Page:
Recruitment Teams Adapt to Pandemic Restrictions
So how does college recruitment work during such an uncertain and unusual time?
While there’s been plenty of talk about the impact of COVID-19 on current students at Syracuse University and the Whitman School, there was another key group that certainly felt the brunt of restrictions resulting from the pandemic: prospective students.
Almost everything changed in terms of our recruitment plans.”
Director of undergraduate recruitment at the Whitman School.
“Almost everything changed in terms of our recruitment plans,” says Rachel DuBois, director of undergraduate recruitment at the Whitman School.
Late March and into April are typically busy months as students flock to campuses across the country to make final decisions about where they wanted to spend the next four years. At the Whitman School, between the end of March and end of April, about 800 potential students typically come to visit, often with their families, bringing the total number of visitors to approximately 2,000 people. However, like campuses across the country, the University essentially closed to visitors. Still, the majority of students had to commit for the fall 2020 semester by May 1, commonly known as “Decision Day,” putting many in a tough spot.
DuBois had to change nearly everything about how Whitman communicates with its admitted and prospective students, from creating GroupMe chats where they can ask questions, to producing virtual video presentations.
She says, “We have moved from hosting sessions on-campus each day to hosting online sessions each day to engage students and parents. Additionally, we have done more email and mailed communications, as well as informal chat groups.”
As for the full-time MBA and on-campus master’s programs, the Whitman Enrollment Management Team has made some changes to its admissions cycle in response to COVID-19. A fifth round of applications was added for May 15, and an extension was also added for applications to be submitted by June 15. In addition, the Duolingo English Test was added as an alternate option for the IELTS/TOEFL exam. There were also dedicated virtual meeting rooms available to speak with candidates who have questions.
We wanted candidates to still be able to apply and pursue graduate education this fall.”
Executive director of graduate admissions and student recruitment
“We wanted candidates to still be able to apply and pursue graduate education this fall,” says Christopher Wszalek, executive director of graduate admissions and student recruitment. “We also promoted the financial aid that is available to qualified candidates, as nearly all our students are eligible for scholarships.”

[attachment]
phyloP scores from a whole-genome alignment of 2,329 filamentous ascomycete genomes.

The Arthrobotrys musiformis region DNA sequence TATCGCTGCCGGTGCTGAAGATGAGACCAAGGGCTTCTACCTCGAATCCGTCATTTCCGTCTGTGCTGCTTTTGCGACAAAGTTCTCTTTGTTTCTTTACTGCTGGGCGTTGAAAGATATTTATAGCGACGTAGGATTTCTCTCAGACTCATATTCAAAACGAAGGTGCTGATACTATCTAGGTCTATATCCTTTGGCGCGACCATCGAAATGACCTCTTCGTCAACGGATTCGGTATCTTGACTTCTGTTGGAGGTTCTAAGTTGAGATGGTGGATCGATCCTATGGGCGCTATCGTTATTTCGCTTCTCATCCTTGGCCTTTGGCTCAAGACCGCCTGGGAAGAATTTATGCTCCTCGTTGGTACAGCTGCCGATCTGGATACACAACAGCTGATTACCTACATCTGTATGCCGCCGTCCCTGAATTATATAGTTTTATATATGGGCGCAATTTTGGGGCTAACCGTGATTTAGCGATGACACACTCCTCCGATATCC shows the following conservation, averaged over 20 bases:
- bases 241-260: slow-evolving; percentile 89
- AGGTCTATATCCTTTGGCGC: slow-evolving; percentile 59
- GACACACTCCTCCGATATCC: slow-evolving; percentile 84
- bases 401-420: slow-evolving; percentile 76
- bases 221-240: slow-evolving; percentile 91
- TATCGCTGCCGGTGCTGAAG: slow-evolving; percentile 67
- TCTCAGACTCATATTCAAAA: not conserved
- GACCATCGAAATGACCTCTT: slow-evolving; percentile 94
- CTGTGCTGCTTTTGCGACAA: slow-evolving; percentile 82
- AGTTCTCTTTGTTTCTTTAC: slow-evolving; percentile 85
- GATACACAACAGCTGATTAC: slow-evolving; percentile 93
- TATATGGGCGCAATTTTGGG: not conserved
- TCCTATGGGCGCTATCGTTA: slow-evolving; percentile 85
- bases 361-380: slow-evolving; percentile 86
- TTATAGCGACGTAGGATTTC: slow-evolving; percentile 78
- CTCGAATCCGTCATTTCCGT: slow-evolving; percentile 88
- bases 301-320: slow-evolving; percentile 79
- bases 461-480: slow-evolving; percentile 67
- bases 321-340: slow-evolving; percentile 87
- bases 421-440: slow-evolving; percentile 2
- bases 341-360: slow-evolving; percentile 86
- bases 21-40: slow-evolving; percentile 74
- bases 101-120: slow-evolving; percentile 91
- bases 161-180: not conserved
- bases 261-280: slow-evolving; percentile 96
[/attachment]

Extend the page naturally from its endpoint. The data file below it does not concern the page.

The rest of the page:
Syracuse University offered assistance to all of its graduating seniors who were admitted to a graduate degree program starting in fall 2020. The 2020 Forever Orange Scholarship program offered a 50% tuition scholarship, and the Whitman School waived the GMAT/GRE for Syracuse seniors who applied for a master’s degree. In addition, Whitman master’s students who graduated in May were eligible for the 50% tuition scholarship, if they enrolled in a second master’s degree starting this fall.
“We offered application fee waivers that students requested by submitting a simple form on the Whitman website,” says Wszalek. “Once the May 15 deadline passed, we continued to accept and review applications on a rolling basis, but students were encouraged to apply as soon as possible to ensure they were in the application system.”
Kicking off fall recruitment for the undergraduate class of 2025, the Whitman Admissions Team has continued to promote virtual visits and engage with students via email. Prospective students have also been invited to major panels geared specifically towards learning more about the various programs offered. For graduate students, the Whitman Enrollment Management Team has shifted on-campus visits to virtual opportunities (graduate fairs, webinars, National Black MBA Association events and more) with partners such as MBATour. A social media campaign was also launched to promote graduate programs in high demand.
Articulation agreements were also completed with SUNY Morrisville and Hartwick College, with additional schools in process. These partnerships between the Whitman School and other local colleges will help graduates transfer seamlessly into Whitman’s graduate programs.
While many changes were made, one thing stayed the same. Both DuBois and Wszalek agree that during these different recruitment times, engaging with prospective students — one way or another — is vital to helping them make the best decisions for their future.
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